It also omits their ability to maintain hybrid forms where they have both features of wolf and human. This was an important aspect as at the end of the conflict with Aiden, Vivian becomes stuck in this form until Gabriel comforted her and helped her overcome her fear and heartache, and achieved the ability to shift once again.

The general plot of the book is completely different from what occurs in the film. Vivian's background story was changed entirely, as well as the fate of her family. Also, at the start of the film, Astrid is shown as Gabriel's past mate and wife, they share a son - Rafe. In the book, Astrid is not alpha female at any point. She tries to gain the romantic interest of Gabriel and attacked Esme in the Bitches Dance to win the right to be Gabriel's mate, but was defeated by Vivian. Astrid is the main antagonist in the novel. She seeks revenge on Vivian for winning the Dance and becoming Gabriel's mate. She seduced Rafe and gained his help in setting up Vivian to believe she had murdered a couple of humans during blackout episodes. None of this plot appears in the film and instead is recycled as the whole pack ritualistically hunt humans.

Release[edit]

Box office[edit]

Blood & Chocolate opened on January 26, 2007 in 1,200 theaters. The film earned $2,074,300 during its opening weekend, ranking number 16 in the domestic box office.[6] By the end of its run, a little over two months later, the film had grossed $3,526,847 domestically and $2,784,270 overseas for a worldwide total of $6,311,117.[2]

Critical reception[edit]

Blood & Chocolate was panned by critics. On review-aggregator website Rotten Tomatoes, the film has an 11% rating based on 63 reviews.[7] On Metacritic, the film has a 33 out of 100 rating from 16 critics, indicating "generally unfavorable reviews."[8] Jeannette Catsoulis, a New York Times movie critic, referred to the movie as a cliché version of Romeo and Juliet, yet with less demeanor than the original. [9]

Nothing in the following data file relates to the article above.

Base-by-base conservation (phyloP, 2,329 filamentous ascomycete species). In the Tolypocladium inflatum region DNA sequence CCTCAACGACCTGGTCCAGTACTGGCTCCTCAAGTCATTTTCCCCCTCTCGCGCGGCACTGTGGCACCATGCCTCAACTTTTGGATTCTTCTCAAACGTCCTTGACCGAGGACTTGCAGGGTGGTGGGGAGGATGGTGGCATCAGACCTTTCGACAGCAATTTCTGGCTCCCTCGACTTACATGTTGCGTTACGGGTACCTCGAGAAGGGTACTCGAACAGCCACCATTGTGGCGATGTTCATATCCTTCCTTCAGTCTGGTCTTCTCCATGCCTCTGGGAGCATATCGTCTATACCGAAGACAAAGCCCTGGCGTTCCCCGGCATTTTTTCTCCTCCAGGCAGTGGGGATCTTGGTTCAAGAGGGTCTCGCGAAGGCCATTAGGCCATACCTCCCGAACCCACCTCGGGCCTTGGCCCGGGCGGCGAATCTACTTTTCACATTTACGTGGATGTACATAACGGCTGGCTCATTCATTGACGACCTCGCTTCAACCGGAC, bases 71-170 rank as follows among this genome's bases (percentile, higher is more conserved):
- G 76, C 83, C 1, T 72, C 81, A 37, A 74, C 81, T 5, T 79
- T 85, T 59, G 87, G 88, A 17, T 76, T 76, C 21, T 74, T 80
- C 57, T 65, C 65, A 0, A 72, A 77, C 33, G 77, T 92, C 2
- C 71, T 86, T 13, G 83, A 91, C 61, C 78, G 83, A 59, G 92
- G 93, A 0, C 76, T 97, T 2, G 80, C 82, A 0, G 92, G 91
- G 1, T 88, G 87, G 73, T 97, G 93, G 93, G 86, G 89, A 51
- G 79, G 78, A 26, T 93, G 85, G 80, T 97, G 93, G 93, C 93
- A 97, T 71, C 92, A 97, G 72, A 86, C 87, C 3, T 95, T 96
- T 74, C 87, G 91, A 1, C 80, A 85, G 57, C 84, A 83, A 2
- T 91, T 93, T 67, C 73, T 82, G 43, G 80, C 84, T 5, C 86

Footnotes[edit]

  1. ^ "BLOOD AND CHOCOLATE (12A)". British Board of Film Classification. January 30, 2007. Retrieved April 8, 2015. 
  2. ^ a b "Blood and Chocolate (2007)". Box Office Mojo. Internet Movie Database. March 30, 2007. Retrieved April 8, 2015. 
  3. ^ "Blood and Chocolate at director's site (de icon)". 
  4. ^ "Interview with author Annette Curtis Klause". 
  5. ^ Klause, Annette Curtis (1997). Blood and chocolate. New York: Delacorte Press. ISBN 0385734212. 
  6. ^ "Weekend Box Office Results for January 26-28, 2007". Box Office Mojo. Internet Movie Database. January 29, 2007. Retrieved April 8, 2015. 
  7. ^ "Blood & Chocolate". Rotten Tomatoes. Flixster. Retrieved July 2, 2013. 
  8. ^ "Blood and Chocolate". Metacritic. CBS Interactive. Retrieved April 8, 2015. 
  9. ^ Catsoulis, Jeannette. "Yes, She Has a Sweet Tooth, but She's a Major Carnivore". The New York Times. The New York Times. Retrieved 13 June 2018. 

External links[edit]